Ursa Major Monthly

Ursa Major Monthly

Transgender teens speak

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Transgender teens speak

Trans teen wears the transgender flag on his wrist; photo by Vincent Garza

Trans teen wears the transgender flag on his wrist; photo by Vincent Garza

Trans teen wears the transgender flag on his wrist; photo by Vincent Garza

Trans teen wears the transgender flag on his wrist; photo by Vincent Garza


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by Vincent Garza

You have been male your entire life. When you go to McDonald’s, you ask for the boy toys and nobody questions it; not until you get to school, at least. The teacher calls on you using the name given to them on the roster: the opposite gender name that does not represent you. First impressions stick and now your peers call you by the wrong name too. Correcting them can lead to a conversation you are tired of having, one which can be humiliating and might not even end with corrections made. They do not seem to realize just how much this hurts, how much it angers you, how confused you are about why someone would not call you the name and pronouns you are.

That is the everyday life of a transgender student. 30 percent of trans youth have attempted suicide and 42 percent reportedly self-harm, according to The Williams Institute. This is due to lack of self-esteem and self-worth that come with not being accepted at school.

Transgender youth have struggled with gender identity for many years.

During the American Civil War, at least 240 people assigned female at birth are known to have worn what was traditionally men’s clothing and fought as soldiers. Many may have worn men’s clothes because they were not allowed to fight otherwise and this was their only means of participating in the war effort. They fought and supported a country which refused to fight and support them. Some of them were transgender and continued to live as men throughout their lives.

Albert Cashier is a prime example of a transgender soldier who fought from 1861-1865. Cashier was an Irish immigrant who served in the Union army during the American Civil War. He was a Private who served in 95th Illinois Volunteer Infantry Regiment and Company G, 1st United States Sharpshooters; both of which dealt with infantry.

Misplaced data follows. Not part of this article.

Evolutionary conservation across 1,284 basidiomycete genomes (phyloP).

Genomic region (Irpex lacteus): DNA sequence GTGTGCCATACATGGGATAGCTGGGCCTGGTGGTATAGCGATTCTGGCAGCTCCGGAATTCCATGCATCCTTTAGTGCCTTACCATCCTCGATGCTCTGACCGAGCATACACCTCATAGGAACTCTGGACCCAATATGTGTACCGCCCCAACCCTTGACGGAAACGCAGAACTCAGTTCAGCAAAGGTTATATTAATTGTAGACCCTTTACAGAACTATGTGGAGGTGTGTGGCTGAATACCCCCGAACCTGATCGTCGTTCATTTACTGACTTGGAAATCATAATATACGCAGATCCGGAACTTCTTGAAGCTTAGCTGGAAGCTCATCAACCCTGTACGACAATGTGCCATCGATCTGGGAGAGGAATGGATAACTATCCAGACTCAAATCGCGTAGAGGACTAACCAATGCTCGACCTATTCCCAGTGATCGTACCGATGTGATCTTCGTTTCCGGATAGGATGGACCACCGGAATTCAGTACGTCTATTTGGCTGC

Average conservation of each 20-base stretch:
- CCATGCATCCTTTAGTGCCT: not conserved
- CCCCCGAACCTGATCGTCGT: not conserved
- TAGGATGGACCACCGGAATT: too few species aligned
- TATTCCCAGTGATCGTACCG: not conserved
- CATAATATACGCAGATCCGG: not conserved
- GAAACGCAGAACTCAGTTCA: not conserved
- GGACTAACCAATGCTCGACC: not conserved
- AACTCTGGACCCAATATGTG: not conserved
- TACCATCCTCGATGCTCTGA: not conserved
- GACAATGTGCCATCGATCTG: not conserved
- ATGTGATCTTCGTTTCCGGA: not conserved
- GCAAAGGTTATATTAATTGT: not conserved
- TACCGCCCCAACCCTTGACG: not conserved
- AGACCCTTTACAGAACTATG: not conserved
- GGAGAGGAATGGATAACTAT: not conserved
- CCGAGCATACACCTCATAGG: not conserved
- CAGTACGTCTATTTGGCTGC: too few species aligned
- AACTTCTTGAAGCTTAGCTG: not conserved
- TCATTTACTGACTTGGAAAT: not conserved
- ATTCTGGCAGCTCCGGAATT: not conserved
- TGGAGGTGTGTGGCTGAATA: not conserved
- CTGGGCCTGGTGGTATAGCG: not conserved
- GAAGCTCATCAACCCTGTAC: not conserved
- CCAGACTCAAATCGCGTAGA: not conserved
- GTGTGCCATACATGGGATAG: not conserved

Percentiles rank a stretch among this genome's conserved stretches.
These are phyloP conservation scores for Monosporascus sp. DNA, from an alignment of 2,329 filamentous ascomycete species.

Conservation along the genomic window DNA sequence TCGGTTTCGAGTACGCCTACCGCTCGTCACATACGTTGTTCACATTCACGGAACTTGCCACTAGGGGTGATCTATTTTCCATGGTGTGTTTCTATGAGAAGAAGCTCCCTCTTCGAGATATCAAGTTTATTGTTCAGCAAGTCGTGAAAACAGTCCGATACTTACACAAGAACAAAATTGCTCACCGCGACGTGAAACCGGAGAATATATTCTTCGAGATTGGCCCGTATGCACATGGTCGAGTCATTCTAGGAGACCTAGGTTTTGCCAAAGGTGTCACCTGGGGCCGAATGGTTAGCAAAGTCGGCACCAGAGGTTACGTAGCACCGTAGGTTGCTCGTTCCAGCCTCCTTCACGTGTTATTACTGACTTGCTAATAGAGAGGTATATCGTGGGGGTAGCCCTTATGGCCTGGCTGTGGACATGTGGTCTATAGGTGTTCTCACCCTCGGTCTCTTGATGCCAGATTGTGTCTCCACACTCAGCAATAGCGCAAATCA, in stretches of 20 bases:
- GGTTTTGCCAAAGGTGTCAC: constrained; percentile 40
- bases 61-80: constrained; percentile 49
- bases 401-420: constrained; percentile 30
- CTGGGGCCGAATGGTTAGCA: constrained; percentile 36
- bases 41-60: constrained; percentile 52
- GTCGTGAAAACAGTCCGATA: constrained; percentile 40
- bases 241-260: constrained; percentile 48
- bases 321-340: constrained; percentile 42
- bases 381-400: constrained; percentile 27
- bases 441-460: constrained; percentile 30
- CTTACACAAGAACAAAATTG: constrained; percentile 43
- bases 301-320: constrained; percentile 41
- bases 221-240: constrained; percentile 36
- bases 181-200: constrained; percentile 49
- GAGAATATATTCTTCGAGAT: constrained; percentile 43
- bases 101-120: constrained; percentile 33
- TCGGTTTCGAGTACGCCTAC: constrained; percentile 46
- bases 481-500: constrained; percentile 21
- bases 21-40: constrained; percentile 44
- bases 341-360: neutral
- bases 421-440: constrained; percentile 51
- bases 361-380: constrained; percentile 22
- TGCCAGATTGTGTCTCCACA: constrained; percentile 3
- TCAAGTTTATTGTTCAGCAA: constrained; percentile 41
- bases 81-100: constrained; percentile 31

With this, being transgender is not any old news and teens struggle with being misnamed/misgendered universally.

When asked the question “what name do you prefer,” trans kids are faced with the decision between outing themselves and facing possible discrimination, or, forcing themselves to go by the name given at birth, which is more often times than not, not preferred. This causes dysphoria which is an uncomfortable disconnect of body to mind. Dysphoria also brings anxiety, depression, and leads to social isolation.

“It makes me feel embarrassed and I don’t like correcting teachers because they, and students, will treat you differently,” Junior Karl Gonzalez stated.

Most transgender students go to their friends for acceptance because many teachers or adults do not show respect for their identity.

“My friends accept me more than my parents or teachers do,” Gonzalez added.

Trans teens also face not being taken seriously. There is a stigma that being trans is a phase and something the internet made up. Teenager’s identities are being downgraded as a fad and are being made out as jokes simply because they are different.

“Most of my friends accepted it, others just ignored me, but I really don’t mind because knowing that there are some people who support me, is enough,” Junior Shane Mendieta said.  

Many transgender students feel their classroom setting is not respectful and motivating due to their teachers not regarding their preferred pronoun/name.

“For lack of a better word, it makes me feel like garbage. Like I’m not being taken seriously in an environment that’s intended to be professional and mutually nurturing,” Junior trans-man Ruben Adkins said. ”And, yeah, it absolutely affects my performance both in behavior and academics.”

Trans students feel disrespected when their identities are not taken seriously.

“It’s like constantly calling a teacher by their first name even if they asked you not to do that,” Adkins said.

In the end, transgender people have been around for hundreds of years and they are not planning on going anywhere anytime soon. They have and will exist despite the discrimination and depression. Even if being trans means harassment and suffering through people who disrespect them, they cannot change who they are.

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Transgender teens speak